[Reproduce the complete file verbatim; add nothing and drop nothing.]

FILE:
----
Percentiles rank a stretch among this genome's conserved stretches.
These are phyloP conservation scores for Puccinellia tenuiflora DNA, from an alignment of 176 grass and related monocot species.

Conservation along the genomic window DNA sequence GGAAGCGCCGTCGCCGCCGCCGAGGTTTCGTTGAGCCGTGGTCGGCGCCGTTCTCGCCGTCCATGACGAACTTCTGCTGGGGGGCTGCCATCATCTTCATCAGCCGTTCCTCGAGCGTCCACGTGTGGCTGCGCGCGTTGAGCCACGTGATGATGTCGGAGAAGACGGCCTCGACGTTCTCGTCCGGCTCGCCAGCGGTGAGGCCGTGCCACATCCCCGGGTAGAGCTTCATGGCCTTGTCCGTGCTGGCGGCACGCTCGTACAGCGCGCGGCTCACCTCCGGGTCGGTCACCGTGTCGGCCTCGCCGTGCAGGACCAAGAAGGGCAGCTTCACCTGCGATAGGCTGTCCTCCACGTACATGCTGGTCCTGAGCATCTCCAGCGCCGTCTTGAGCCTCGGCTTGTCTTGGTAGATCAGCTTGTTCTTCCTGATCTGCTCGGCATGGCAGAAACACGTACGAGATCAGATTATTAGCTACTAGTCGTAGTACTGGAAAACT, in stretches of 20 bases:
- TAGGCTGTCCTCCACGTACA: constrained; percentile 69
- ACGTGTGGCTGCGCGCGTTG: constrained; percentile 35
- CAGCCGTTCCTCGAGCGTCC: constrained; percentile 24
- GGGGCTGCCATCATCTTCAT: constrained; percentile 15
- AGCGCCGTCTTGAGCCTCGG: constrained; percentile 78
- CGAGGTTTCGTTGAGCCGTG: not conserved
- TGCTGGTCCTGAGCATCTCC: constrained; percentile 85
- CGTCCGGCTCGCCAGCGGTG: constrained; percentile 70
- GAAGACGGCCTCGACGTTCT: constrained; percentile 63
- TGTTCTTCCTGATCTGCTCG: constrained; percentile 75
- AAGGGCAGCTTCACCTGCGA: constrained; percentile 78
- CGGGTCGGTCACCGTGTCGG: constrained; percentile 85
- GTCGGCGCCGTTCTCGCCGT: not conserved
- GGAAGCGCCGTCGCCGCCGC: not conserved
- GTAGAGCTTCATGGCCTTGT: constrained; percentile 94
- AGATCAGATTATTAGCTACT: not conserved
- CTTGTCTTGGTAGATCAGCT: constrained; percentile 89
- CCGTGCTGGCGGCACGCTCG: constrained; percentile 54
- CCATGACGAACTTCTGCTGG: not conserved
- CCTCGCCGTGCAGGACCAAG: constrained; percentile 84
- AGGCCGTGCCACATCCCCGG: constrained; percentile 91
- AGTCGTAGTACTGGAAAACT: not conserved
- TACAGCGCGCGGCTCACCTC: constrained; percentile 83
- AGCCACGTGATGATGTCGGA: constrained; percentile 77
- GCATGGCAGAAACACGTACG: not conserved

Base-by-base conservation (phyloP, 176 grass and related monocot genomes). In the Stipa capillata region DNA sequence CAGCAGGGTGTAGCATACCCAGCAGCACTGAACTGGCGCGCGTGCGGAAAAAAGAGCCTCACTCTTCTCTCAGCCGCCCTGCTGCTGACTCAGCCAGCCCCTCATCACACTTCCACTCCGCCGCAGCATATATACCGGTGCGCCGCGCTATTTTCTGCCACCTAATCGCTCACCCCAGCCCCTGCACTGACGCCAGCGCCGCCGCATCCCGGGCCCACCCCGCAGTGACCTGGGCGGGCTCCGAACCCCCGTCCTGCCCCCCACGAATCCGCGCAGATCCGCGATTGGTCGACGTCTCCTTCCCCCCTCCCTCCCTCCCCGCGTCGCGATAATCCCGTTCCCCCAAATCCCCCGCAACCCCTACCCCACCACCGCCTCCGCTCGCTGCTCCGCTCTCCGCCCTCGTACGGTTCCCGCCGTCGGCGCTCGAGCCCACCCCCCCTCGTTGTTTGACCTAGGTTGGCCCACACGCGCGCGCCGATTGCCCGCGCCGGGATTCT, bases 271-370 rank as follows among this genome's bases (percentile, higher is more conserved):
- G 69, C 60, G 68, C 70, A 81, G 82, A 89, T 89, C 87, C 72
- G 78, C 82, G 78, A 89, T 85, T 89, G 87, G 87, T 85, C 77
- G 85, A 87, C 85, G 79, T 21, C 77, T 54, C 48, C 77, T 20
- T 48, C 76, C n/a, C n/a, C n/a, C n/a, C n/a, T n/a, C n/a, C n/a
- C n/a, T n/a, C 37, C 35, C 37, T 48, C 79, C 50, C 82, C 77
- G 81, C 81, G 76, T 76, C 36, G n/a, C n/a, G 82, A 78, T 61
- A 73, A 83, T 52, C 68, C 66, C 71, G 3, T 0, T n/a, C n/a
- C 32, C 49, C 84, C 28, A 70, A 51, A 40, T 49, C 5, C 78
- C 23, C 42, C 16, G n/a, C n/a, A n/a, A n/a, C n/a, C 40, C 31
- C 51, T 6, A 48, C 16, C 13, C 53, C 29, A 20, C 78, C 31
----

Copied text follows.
Percentiles rank a stretch among this genome's conserved stretches.
These are phyloP conservation scores for Puccinellia tenuiflora DNA, from an alignment of 176 grass and related monocot species.

Conservation along the genomic window DNA sequence GGAAGCGCCGTCGCCGCCGCCGAGGTTTCGTTGAGCCGTGGTCGGCGCCGTTCTCGCCGTCCATGACGAACTTCTGCTGGGGGGCTGCCATCATCTTCATCAGCCGTTCCTCGAGCGTCCACGTGTGGCTGCGCGCGTTGAGCCACGTGATGATGTCGGAGAAGACGGCCTCGACGTTCTCGTCCGGCTCGCCAGCGGTGAGGCCGTGCCACATCCCCGGGTAGAGCTTCATGGCCTTGTCCGTGCTGGCGGCACGCTCGTACAGCGCGCGGCTCACCTCCGGGTCGGTCACCGTGTCGGCCTCGCCGTGCAGGACCAAGAAGGGCAGCTTCACCTGCGATAGGCTGTCCTCCACGTACATGCTGGTCCTGAGCATCTCCAGCGCCGTCTTGAGCCTCGGCTTGTCTTGGTAGATCAGCTTGTTCTTCCTGATCTGCTCGGCATGGCAGAAACACGTACGAGATCAGATTATTAGCTACTAGTCGTAGTACTGGAAAACT, in stretches of 20 bases:
- TAGGCTGTCCTCCACGTACA: constrained; percentile 69
- ACGTGTGGCTGCGCGCGTTG: constrained; percentile 35
- CAGCCGTTCCTCGAGCGTCC: constrained; percentile 24
- GGGGCTGCCATCATCTTCAT: constrained; percentile 15
- AGCGCCGTCTTGAGCCTCGG: constrained; percentile 78
- CGAGGTTTCGTTGAGCCGTG: not conserved
- TGCTGGTCCTGAGCATCTCC: constrained; percentile 85
- CGTCCGGCTCGCCAGCGGTG: constrained; percentile 70
- GAAGACGGCCTCGACGTTCT: constrained; percentile 63
- TGTTCTTCCTGATCTGCTCG: constrained; percentile 75
- AAGGGCAGCTTCACCTGCGA: constrained; percentile 78
- CGGGTCGGTCACCGTGTCGG: constrained; percentile 85
- GTCGGCGCCGTTCTCGCCGT: not conserved
- GGAAGCGCCGTCGCCGCCGC: not conserved
- GTAGAGCTTCATGGCCTTGT: constrained; percentile 94
- AGATCAGATTATTAGCTACT: not conserved
- CTTGTCTTGGTAGATCAGCT: constrained; percentile 89
- CCGTGCTGGCGGCACGCTCG: constrained; percentile 54
- CCATGACGAACTTCTGCTGG: not conserved
- CCTCGCCGTGCAGGACCAAG: constrained; percentile 84
- AGGCCGTGCCACATCCCCGG: constrained; percentile 91
- AGTCGTAGTACTGGAAAACT: not conserved
- TACAGCGCGCGGCTCACCTC: constrained; percentile 83
- AGCCACGTGATGATGTCGGA: constrained; percentile 77
- GCATGGCAGAAACACGTACG: not conserved

Base-by-base conservation (phyloP, 176 grass and related monocot genomes). In the Stipa capillata region DNA sequence CAGCAGGGTGTAGCATACCCAGCAGCACTGAACTGGCGCGCGTGCGGAAAAAAGAGCCTCACTCTTCTCTCAGCCGCCCTGCTGCTGACTCAGCCAGCCCCTCATCACACTTCCACTCCGCCGCAGCATATATACCGGTGCGCCGCGCTATTTTCTGCCACCTAATCGCTCACCCCAGCCCCTGCACTGACGCCAGCGCCGCCGCATCCCGGGCCCACCCCGCAGTGACCTGGGCGGGCTCCGAACCCCCGTCCTGCCCCCCACGAATCCGCGCAGATCCGCGATTGGTCGACGTCTCCTTCCCCCCTCCCTCCCTCCCCGCGTCGCGATAATCCCGTTCCCCCAAATCCCCCGCAACCCCTACCCCACCACCGCCTCCGCTCGCTGCTCCGCTCTCCGCCCTCGTACGGTTCCCGCCGTCGGCGCTCGAGCCCACCCCCCCTCGTTGTTTGACCTAGGTTGGCCCACACGCGCGCGCCGATTGCCCGCGCCGGGATTCT, bases 271-370 rank as follows among this genome's bases (percentile, higher is more conserved):
- G 69, C 60, G 68, C 70, A 81, G 82, A 89, T 89, C 87, C 72
- G 78, C 82, G 78, A 89, T 85, T 89, G 87, G 87, T 85, C 77
- G 85, A 87, C 85, G 79, T 21, C 77, T 54, C 48, C 77, T 20
- T 48, C 76, C n/a, C n/a, C n/a, C n/a, C n/a, T n/a, C n/a, C n/a
- C n/a, T n/a, C 37, C 35, C 37, T 48, C 79, C 50, C 82, C 77
- G 81, C 81, G 76, T 76, C 36, G n/a, C n/a, G 82, A 78, T 61
- A 73, A 83, T 52, C 68, C 66, C 71, G 3, T 0, T n/a, C n/a
- C 32, C 49, C 84, C 28, A 70, A 51, A 40, T 49, C 5, C 78
- C 23, C 42, C 16, G n/a, C n/a, A n/a, A n/a, C n/a, C 40, C 31
- C 51, T 6, A 48, C 16, C 13, C 53, C 29, A 20, C 78, C 31